Those working on immortality are long-term thinkers and fall, broadly, into two camps: those who want to free the human from the body, and those who aim to keep the body in a healthy condition for as long as possible. Randal Koene, like Max More, is in the first group. Instead of cryonics, he is working toward “mind uploading,” the construction of a mind that can exist independent of the body. His nonprofit organization, Carboncopies, aims for “the effective immortality of the digitally duplicated self.” Koene compares mind uploading to kayaking. “It might be like the experience of a person who is, say, really good at kayaking, who feels like the kayak is physically an extension of his lower body, and it just totally feels natural,” he tells O’Connell. “So maybe it wouldn’t be that much of a shock to the system to be uploaded, because we already exist in this prosthetic relationship to the physical world anyway, where so many things are experienced as extensions of our bodies.”
Aubrey de Grey is in the second, body preservationist group, whose efforts tend to be slightly more modest: Rather than solving death, they focus on extending life. His nonprofit, Strategies for Engineered Negligible Senescence, focuses on research in heart disease and Alzheimer’s, and other common illnesses and diseases. (SENS, like many organizations the transhumanists are involved with, has received funding from Thiel.) De Grey’s most mainstream contribution is the popularization of the concept of “longevity escape velocity,” which O’Connell explains as such: “For every year that passes, the progress of longevity research is such that average human life expectancy increases by more than a year—a situation that would, in theory, lead to our effectively outrunning death.” One might dismiss such transhumanist visions as too extreme: so many men, so much hubris. And yet, at a time of great cynicism about humanity—and the future we’re all barreling toward—there is something irresistible about transhumanism. Call it magical thinking; call it radical optimism.
A quest for immortality may be the ultimate example of overpromising and under-delivering, but it will still deliver something. Indeed, plenty of the Extropian dreams of anti-aging have already been realized, though these accomplishments now look less futuristic than we previously imagined. Thanks to improved health care, sanitation, and education, we are living longer than our ancestors could have imagined. We sleep with our cell phones. Prosthetics have become increasingly personalized and affordable. Roboticized microsurgery blurs the lines between human and machine skill. In more staid quarters (where most of the money is), the quest for transhumanism is simply biotech.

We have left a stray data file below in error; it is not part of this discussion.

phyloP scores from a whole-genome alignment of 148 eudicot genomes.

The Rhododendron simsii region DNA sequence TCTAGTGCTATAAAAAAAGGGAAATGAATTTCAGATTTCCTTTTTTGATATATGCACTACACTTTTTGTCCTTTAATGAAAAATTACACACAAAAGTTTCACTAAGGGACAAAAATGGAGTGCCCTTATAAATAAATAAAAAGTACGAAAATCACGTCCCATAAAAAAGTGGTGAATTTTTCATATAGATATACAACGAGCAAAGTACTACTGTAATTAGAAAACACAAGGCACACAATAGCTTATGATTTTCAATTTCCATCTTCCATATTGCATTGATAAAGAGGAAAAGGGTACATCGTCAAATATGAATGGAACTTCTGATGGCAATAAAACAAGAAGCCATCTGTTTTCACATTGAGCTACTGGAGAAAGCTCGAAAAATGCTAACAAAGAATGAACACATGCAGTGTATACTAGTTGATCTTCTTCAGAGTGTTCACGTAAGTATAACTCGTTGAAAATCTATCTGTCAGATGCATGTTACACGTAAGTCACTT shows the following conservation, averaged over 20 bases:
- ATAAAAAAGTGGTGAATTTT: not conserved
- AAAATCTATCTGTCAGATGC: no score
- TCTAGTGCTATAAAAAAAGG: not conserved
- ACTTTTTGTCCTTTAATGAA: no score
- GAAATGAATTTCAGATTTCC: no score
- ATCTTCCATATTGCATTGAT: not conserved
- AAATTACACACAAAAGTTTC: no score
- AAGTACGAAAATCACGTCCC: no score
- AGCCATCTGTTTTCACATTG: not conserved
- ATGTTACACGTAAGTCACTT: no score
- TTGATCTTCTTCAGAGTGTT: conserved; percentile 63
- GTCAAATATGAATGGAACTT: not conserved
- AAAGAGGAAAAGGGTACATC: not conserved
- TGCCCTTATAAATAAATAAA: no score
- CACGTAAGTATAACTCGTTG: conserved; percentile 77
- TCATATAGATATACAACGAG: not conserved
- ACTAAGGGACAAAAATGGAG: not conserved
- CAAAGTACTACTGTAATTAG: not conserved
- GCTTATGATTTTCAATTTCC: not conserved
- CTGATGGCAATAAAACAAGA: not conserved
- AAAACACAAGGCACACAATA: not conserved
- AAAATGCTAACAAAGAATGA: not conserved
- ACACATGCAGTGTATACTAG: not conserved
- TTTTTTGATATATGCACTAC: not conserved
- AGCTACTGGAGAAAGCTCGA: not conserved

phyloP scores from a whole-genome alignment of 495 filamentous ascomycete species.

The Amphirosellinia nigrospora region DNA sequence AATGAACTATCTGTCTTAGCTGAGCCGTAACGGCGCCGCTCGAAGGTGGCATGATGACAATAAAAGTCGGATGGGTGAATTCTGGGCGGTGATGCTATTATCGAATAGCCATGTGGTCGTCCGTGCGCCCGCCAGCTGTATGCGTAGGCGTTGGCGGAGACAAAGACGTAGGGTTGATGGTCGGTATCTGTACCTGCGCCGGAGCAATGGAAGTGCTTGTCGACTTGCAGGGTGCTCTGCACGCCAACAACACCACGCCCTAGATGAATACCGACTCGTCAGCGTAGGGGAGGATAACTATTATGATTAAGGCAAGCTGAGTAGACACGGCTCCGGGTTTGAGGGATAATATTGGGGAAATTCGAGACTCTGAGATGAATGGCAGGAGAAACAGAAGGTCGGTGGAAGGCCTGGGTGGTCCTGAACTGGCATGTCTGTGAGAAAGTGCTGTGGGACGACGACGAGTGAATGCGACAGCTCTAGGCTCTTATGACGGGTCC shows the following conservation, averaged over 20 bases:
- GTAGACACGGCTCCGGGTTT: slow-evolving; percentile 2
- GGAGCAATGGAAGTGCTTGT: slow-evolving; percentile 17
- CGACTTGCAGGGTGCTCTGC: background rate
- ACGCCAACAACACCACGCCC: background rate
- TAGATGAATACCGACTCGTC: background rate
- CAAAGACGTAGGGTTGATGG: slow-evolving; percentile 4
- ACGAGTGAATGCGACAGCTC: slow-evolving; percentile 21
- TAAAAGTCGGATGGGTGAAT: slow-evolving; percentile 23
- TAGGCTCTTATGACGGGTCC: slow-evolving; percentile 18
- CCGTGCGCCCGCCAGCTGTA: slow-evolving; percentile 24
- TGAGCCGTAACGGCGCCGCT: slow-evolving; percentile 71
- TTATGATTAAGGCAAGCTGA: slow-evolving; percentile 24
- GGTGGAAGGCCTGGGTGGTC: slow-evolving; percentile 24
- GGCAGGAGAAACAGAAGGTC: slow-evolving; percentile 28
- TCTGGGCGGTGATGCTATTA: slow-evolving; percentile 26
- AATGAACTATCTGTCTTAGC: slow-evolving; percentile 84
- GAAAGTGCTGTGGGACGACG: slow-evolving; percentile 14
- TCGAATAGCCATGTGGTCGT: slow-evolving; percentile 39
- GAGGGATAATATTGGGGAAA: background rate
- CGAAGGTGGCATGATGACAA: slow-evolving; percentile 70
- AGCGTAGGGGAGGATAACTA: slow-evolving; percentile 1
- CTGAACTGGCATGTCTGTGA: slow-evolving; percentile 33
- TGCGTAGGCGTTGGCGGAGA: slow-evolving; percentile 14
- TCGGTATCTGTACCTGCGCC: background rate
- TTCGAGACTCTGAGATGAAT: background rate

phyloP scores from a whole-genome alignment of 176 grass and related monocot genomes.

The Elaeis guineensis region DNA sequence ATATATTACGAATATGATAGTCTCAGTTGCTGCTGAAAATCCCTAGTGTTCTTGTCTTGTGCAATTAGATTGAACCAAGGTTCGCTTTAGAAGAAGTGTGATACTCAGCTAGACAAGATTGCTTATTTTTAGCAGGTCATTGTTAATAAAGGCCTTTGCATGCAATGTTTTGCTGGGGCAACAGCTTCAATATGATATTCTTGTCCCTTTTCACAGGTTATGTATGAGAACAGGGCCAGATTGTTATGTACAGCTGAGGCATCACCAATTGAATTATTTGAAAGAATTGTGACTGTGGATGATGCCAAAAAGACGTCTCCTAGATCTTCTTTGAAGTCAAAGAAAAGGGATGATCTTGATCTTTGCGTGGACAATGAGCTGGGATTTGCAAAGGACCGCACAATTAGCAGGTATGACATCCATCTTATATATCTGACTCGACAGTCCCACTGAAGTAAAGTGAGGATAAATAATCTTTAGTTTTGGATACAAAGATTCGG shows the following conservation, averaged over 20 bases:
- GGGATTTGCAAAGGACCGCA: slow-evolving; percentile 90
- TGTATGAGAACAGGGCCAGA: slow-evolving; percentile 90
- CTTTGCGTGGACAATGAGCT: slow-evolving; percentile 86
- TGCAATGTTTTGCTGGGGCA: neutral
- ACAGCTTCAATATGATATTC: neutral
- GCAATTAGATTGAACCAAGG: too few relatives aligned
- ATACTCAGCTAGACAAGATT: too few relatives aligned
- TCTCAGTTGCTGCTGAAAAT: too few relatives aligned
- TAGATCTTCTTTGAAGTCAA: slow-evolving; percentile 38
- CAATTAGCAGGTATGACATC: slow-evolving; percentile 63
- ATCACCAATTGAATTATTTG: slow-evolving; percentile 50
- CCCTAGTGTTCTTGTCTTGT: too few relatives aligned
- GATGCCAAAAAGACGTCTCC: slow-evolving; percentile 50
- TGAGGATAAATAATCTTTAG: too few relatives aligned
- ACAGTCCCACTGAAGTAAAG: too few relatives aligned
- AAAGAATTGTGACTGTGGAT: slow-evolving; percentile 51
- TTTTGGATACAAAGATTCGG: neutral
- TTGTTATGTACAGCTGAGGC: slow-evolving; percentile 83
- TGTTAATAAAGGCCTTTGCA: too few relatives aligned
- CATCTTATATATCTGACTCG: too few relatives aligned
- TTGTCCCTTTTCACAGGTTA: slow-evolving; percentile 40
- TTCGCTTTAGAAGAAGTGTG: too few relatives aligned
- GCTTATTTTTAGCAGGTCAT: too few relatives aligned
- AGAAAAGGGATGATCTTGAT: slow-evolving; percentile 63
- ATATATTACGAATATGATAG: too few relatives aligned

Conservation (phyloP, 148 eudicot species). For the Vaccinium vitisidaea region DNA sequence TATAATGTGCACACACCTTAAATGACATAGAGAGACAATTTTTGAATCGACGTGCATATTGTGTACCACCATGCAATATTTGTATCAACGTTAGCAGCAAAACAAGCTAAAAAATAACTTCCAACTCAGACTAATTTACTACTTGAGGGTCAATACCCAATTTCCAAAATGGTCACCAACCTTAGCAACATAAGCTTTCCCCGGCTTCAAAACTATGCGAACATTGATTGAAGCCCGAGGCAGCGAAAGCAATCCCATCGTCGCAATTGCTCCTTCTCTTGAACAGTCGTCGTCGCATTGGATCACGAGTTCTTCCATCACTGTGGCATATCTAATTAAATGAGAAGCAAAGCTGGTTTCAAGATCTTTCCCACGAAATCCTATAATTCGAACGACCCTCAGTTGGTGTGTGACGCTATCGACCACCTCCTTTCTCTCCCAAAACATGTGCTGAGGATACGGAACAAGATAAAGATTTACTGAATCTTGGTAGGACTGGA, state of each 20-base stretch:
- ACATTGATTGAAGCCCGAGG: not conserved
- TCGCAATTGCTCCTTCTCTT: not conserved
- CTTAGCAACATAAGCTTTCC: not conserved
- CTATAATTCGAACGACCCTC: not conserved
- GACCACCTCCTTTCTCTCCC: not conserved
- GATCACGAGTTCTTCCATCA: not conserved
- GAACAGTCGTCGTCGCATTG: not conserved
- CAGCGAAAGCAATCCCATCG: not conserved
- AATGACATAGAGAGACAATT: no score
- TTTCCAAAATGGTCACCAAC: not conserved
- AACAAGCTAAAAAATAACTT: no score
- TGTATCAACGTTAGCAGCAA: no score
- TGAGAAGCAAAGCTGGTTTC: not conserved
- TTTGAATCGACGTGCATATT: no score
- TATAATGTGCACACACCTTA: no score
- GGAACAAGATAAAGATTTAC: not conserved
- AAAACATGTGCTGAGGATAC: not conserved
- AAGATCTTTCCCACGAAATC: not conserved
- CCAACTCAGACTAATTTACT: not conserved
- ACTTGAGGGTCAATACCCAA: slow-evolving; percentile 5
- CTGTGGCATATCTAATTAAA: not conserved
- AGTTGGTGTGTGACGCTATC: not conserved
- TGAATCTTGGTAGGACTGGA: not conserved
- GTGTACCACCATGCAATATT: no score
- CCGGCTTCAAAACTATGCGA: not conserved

O’Connell’s focus is on the more extreme transhumanists, those committed to eternal life. But he also meets a few of the transhumanists taking this more incremental approach, edging us closer to longer and healthier lives. Miguel Nicolelis, a neuroscientist working on brain-machine interface technology, created a robotic exoskeleton that can be controlled by brain activity. He exhibited it at the 2014 World Cup, to give a sense of how human and robot might work together in the future. A clear practical application of his work would be to help paraplegics increase their mobility and activity. It’s technology that doesn’t demand that we radically overhaul our idea of reality. It allows us to make minor adjustments.
It feels indulgent to fantasize about a future in which humanity is optimized for immortality; it feels indulgent to fantasize about a future at all.
Nicolelis does not seem to share the technologist’s passion for scalability; though he has proven that brain activity can be translated into data—and that data can be translated into movement—he is not drawn to large-scale projects like whole-brain emulation. “I don’t think we will ever be able to broadcast from one brain to another the essence of the human condition,” he told Popular Mechanics last year. “We love analogies, metaphors, expecting things, and predicting things. These things are not in algorithms.”